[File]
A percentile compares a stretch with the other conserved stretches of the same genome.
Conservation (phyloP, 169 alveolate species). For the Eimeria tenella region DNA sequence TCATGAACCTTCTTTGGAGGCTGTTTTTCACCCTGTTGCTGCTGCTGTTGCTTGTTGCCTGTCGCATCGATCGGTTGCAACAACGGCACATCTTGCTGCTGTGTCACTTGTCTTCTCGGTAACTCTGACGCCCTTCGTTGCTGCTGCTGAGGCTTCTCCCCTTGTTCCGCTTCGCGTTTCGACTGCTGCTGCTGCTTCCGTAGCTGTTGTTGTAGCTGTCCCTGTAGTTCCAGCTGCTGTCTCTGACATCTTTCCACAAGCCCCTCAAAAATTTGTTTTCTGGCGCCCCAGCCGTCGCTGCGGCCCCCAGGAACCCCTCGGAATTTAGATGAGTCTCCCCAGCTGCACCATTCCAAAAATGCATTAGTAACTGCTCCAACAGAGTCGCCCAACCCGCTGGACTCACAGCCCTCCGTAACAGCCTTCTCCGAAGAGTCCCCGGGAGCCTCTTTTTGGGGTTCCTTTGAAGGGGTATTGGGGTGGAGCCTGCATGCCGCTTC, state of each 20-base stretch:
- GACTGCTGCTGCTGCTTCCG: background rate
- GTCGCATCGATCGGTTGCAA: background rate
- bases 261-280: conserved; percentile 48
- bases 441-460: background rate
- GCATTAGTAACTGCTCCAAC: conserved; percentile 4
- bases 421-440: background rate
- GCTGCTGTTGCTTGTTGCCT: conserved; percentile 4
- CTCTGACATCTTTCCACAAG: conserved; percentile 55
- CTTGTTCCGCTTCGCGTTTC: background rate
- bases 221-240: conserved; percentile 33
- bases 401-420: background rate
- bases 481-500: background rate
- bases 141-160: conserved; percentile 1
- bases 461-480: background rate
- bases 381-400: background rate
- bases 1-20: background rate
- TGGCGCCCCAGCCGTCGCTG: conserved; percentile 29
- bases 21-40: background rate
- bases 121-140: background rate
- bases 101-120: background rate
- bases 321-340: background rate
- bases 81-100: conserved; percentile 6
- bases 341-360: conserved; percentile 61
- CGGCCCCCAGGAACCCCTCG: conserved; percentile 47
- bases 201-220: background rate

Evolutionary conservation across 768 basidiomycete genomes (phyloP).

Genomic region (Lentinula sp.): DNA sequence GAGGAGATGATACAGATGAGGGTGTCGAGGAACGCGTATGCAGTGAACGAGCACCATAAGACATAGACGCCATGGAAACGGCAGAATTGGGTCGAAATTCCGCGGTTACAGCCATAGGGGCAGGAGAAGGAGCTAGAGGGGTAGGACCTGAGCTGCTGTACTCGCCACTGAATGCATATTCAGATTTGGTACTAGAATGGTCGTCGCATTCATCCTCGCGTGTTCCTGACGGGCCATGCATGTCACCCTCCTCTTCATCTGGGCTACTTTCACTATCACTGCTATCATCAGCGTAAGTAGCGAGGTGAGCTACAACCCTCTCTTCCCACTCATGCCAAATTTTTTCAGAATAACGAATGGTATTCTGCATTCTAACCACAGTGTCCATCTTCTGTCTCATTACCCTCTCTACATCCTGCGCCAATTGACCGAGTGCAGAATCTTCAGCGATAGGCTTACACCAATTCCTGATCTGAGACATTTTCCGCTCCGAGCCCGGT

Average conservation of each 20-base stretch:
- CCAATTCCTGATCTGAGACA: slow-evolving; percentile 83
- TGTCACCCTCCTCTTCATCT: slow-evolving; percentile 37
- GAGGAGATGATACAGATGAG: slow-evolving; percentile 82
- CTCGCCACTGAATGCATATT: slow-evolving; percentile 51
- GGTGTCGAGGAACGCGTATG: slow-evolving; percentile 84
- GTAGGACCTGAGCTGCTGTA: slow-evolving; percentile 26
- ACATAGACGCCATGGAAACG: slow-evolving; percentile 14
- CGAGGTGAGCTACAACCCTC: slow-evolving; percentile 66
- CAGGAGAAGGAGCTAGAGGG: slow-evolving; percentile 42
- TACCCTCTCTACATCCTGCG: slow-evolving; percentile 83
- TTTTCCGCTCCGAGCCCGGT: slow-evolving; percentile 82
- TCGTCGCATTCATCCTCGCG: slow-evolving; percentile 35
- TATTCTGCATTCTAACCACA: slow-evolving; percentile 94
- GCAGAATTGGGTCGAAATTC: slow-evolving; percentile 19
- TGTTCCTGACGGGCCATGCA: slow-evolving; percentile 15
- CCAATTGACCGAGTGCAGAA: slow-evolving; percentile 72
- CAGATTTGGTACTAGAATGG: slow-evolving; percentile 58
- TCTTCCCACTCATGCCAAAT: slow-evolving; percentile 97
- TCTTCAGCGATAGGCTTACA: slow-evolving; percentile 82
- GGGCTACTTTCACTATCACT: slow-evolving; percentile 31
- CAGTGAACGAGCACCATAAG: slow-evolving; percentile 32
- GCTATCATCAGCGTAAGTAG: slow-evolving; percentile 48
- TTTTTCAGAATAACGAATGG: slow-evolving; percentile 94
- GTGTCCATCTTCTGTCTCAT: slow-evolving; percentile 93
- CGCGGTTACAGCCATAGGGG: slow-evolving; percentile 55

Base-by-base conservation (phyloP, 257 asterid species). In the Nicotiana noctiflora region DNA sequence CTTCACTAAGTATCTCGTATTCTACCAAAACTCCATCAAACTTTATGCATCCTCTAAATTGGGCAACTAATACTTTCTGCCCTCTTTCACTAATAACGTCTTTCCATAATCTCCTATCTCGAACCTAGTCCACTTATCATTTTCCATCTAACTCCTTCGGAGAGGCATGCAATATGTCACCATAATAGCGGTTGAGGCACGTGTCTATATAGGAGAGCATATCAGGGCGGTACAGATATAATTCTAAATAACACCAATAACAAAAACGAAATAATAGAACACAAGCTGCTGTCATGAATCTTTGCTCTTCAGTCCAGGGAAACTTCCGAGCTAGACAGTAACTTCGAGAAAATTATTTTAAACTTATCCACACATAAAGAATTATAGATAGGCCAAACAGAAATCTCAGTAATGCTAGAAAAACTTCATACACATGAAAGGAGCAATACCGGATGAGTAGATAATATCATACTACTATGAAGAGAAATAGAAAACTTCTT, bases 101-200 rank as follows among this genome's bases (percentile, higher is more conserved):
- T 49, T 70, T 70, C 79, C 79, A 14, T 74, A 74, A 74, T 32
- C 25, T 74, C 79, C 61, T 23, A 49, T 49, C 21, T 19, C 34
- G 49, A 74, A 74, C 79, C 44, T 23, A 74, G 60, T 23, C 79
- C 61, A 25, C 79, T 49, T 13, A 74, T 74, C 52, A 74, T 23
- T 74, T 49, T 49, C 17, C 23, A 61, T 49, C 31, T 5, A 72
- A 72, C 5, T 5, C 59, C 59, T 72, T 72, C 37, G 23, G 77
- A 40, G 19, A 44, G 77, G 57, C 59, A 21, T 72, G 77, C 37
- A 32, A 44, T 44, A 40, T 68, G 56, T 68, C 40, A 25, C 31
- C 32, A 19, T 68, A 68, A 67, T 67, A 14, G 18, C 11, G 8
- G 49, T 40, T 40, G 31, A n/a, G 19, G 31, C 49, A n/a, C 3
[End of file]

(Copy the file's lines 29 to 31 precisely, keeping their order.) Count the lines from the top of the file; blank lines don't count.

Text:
Genomic region (Lentinula sp.): DNA sequence GAGGAGATGATACAGATGAGGGTGTCGAGGAACGCGTATGCAGTGAACGAGCACCATAAGACATAGACGCCATGGAAACGGCAGAATTGGGTCGAAATTCCGCGGTTACAGCCATAGGGGCAGGAGAAGGAGCTAGAGGGGTAGGACCTGAGCTGCTGTACTCGCCACTGAATGCATATTCAGATTTGGTACTAGAATGGTCGTCGCATTCATCCTCGCGTGTTCCTGACGGGCCATGCATGTCACCCTCCTCTTCATCTGGGCTACTTTCACTATCACTGCTATCATCAGCGTAAGTAGCGAGGTGAGCTACAACCCTCTCTTCCCACTCATGCCAAATTTTTTCAGAATAACGAATGGTATTCTGCATTCTAACCACAGTGTCCATCTTCTGTCTCATTACCCTCTCTACATCCTGCGCCAATTGACCGAGTGCAGAATCTTCAGCGATAGGCTTACACCAATTCCTGATCTGAGACATTTTCCGCTCCGAGCCCGGT

Average conservation of each 20-base stretch:
- CCAATTCCTGATCTGAGACA: slow-evolving; percentile 83